It’s time for ABC Wednesday and this week we are on the letter I.
Come with me to the Isle of Iona in the Hebrides.
We traveled from the town of Oban on the western coast of Scotland by ferry to the Island of Mull and then we boarded a bus to travel down the Island to take a small ferry to the small Isle of Iona.
This little Isle is rich in history and beauty.
History of Iona
St. Columba, an Irish scholar, soldier, priest, and founder of monasteries, got into a small war over the possession of an illegally copied Psalm book. Victorious but sickened by the bloodshed, Columba left Ireland, vowing never to return. According to legend, the first bit of land out of sight of his homeland was Iona. He stopped here in 563 and established the abbey.
Columba’s monastic community flourished, and Iona became the center of Celtic Christianity. Iona missionaries spread the gospel through Scotland and North England, while scholarly monks established Iona as a center of art and learning. The Book of Kells – perhaps the finest piece of art from “Dark Ages” Europe – was probably made on Iona in the eighth century. The island was so important that it was the legendary burial place for ancient Scottish and even Scandinavian kings (including Shakespeare’s Macbeth).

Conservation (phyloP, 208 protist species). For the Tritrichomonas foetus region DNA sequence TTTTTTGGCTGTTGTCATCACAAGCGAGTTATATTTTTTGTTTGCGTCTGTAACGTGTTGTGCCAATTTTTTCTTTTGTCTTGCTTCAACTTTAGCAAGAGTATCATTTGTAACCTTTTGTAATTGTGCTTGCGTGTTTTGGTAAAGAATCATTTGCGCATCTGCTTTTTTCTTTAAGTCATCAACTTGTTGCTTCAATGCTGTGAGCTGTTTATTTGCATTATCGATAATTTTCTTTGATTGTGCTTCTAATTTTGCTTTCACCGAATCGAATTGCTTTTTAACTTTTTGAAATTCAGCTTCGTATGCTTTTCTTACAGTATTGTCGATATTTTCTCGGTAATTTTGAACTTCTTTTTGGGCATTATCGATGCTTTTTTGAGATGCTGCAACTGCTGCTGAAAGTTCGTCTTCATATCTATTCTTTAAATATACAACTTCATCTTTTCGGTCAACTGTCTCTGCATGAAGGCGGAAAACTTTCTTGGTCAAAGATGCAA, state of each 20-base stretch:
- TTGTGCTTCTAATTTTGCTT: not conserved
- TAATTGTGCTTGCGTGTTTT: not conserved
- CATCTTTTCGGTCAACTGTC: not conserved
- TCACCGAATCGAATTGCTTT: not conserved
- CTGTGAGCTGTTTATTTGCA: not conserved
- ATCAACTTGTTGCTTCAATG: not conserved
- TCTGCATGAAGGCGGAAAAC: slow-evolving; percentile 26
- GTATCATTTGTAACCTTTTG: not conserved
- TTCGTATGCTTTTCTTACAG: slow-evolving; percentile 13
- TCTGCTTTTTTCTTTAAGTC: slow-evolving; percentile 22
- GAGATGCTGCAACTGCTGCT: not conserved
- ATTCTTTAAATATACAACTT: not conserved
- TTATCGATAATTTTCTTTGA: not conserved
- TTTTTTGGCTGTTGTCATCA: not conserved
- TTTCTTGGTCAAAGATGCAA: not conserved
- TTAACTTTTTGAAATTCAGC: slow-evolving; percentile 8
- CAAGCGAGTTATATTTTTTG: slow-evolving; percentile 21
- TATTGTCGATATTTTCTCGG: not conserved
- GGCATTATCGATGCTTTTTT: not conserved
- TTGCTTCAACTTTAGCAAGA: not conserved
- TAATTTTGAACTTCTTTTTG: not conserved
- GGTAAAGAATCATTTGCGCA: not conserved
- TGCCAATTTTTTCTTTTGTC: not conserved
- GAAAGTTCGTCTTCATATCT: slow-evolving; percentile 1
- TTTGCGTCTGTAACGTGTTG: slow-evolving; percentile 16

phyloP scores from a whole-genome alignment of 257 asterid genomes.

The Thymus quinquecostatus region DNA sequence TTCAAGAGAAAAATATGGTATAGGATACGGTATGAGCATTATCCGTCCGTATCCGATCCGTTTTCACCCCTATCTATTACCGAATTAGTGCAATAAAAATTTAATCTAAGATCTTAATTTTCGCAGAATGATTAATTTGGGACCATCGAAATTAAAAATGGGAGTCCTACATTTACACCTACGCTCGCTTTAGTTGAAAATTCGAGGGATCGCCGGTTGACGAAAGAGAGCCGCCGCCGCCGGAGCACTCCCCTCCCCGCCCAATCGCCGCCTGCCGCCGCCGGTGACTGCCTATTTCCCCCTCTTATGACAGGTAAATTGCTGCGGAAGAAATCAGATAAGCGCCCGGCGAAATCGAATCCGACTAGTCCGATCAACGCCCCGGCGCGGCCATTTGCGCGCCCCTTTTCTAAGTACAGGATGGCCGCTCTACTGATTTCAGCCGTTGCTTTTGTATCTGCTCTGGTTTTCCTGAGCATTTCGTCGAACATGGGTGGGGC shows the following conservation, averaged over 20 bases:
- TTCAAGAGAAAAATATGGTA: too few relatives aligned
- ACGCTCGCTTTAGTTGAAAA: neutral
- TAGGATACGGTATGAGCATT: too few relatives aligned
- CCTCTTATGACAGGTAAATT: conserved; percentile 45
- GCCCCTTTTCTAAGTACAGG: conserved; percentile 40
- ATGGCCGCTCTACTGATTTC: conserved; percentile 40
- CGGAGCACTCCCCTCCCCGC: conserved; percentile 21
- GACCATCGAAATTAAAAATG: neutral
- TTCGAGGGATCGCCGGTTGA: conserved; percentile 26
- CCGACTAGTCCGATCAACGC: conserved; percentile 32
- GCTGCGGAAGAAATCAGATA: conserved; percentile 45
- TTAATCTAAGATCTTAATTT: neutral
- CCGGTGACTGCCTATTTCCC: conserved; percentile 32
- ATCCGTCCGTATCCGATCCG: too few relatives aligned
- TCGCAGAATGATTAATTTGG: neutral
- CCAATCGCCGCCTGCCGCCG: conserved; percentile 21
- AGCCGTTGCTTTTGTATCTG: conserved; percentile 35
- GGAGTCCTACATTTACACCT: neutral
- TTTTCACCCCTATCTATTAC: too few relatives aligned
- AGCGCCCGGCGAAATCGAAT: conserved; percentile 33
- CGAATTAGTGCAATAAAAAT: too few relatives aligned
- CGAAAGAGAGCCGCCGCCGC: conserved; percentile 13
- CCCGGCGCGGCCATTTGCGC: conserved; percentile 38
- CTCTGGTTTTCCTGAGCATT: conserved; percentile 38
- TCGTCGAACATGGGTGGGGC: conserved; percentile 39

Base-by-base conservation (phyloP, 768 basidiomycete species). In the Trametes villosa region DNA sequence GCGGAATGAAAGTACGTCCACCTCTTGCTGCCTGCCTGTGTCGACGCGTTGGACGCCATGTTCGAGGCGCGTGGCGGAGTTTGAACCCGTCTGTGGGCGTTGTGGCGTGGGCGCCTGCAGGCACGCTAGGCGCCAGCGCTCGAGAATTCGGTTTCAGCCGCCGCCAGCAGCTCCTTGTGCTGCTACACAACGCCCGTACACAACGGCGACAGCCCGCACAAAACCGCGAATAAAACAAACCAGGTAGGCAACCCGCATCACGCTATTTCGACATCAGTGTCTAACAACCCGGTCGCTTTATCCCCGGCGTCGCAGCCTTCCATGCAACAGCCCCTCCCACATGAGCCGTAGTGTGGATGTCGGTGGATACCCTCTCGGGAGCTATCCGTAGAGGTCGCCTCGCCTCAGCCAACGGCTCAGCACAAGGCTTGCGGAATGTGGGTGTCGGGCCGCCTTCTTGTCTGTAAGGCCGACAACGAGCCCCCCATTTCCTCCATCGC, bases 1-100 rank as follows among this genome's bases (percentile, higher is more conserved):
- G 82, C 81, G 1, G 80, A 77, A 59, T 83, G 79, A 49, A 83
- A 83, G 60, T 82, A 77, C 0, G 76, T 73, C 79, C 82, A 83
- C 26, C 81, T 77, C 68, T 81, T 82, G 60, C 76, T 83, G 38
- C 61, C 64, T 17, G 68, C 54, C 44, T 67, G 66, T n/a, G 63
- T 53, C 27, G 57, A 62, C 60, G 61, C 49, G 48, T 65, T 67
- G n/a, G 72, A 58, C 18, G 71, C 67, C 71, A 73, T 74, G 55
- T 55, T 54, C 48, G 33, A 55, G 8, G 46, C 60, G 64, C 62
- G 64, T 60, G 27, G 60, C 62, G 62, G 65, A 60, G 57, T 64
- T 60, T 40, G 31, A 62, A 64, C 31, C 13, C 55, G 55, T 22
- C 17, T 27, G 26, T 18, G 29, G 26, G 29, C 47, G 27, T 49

Slowly the importance of Iona ebbed. Vikings massacred 68 monks in 806. Fearing more raids, the monks evacuated most of Iona’s treasures (including the Book of Kells, which is now in Dublin) to Ireland. Much later, with the Reformation, the abbey was abandoned, and most of its finely carved crosses were destroyed. In the 17th century, locals used the abbey only as a handy quarry for other building projects.
Iona’s population peaked at about 500 in the 1830’s. In the 1840’s a potato famine hit. In the 1850’s a third of the islanders emigrated to Canada and Australia. By 1900 the population was down to 210, and today it’s only around 100.
But in our generation a new religious community has given the abbey new life. The Iona community is an ecumenical gathering of men and women who seek new ways of living the Gospel in today’s world, with focus on worship, peace, and justice issues, and reconciliation.
The island is car free. While the present abbey, nunnery, and graveyard go back to the 13th century, much of what you see today was rebuilt in the 19th century.
ht: history and other information taken from Rick Steves’ Great Britain
For more ABC Wednesday go see Mrs. Nesbitt.
Photobucket is holding all my photos from 2007-2015 hostage. I’m working on updating my blog posts very slowly.